Some 46 percent of the uninsured in Orange County earned less than 150 percent of the federal poverty guideline, at the time $12,075 for an individual, $16,275 for a couple and $24,675 for a family of four. The agency estimated that this group would grow at a rate of 4.7 percent annually.

Within the population earning less than 150 percent of the federal poverty guideline, many needed ambulatory medical care. Those who sought medical care in emergency departments incurred bills for the most expensive health care available and possibly lost work time.

The county health department and its clinics served those who earned less than 125 percent of the federal poverty guideline, but only during work hours. For uninsured people who earned above this level, even only a little bit more, their income level disqualified them from government-assisted health programs but generally did not enable them to afford private health insurance.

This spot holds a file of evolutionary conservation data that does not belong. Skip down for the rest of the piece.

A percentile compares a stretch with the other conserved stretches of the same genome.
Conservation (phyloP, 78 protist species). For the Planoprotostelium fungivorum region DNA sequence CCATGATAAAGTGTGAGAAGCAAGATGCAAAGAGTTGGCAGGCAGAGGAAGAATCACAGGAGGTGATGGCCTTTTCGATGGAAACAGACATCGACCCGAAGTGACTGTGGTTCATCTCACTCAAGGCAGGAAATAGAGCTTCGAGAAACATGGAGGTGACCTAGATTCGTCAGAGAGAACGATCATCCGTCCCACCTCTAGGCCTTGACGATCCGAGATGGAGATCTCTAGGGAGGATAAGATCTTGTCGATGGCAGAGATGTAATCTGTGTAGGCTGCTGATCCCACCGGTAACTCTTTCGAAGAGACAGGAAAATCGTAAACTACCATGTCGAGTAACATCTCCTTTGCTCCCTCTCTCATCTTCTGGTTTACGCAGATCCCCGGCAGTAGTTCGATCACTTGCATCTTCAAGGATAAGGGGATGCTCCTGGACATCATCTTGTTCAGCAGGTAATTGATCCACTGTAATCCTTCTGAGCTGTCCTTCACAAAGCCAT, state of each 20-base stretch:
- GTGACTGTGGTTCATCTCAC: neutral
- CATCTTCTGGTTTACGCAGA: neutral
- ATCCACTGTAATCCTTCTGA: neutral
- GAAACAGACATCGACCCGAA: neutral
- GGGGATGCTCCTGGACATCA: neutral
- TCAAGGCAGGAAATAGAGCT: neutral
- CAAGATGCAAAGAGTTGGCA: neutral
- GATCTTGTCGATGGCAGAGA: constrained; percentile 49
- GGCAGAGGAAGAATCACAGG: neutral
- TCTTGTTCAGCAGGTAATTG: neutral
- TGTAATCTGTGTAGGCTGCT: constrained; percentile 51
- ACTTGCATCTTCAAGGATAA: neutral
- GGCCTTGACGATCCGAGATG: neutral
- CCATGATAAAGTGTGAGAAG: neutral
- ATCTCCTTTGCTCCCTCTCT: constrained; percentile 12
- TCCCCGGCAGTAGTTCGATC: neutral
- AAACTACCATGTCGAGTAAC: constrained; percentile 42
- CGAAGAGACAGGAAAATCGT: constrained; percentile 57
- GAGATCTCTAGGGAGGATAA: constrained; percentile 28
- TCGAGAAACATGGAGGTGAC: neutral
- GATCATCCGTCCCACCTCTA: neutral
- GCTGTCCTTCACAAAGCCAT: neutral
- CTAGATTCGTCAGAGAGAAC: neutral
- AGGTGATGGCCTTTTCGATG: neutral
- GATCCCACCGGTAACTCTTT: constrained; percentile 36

Shepherd's Hope Provides Free Medical Care to Low-Income, Uninsured People

In 1996, Bill Barnes, senior pastor of St. Luke's United Methodist Church in Orlando, shared with his congregation the idea that a volunteer effort could help more uninsured people receive the health care they need.

Shepherd's Hope began in 1997 by setting up a clinic in a public school's family service center. Staffed by volunteer physicians, other licensed medical personnel and administrators, the Westside Shepherd's Hope Health Center opened one and then two evenings a week, providing primary care to uninsured people who earn less than 150 percent of the federal poverty guideline.

From 1997 through 1998, the Westside center provided free medical care for nearly 2,700 patient visits. Health Central, the center's partner hospital, contributed more than 500 free radiology and laboratory procedures. In 1998, Special Care, a program of the Orange County Medical Society, began to donate cardiology, gynecology, orthopedic and other specialty care.

Shepherd's Hope expanded its partnerships to open three new evening clinics in 1999. Each clinic was supported by:

  • A school, which offered free clinic space.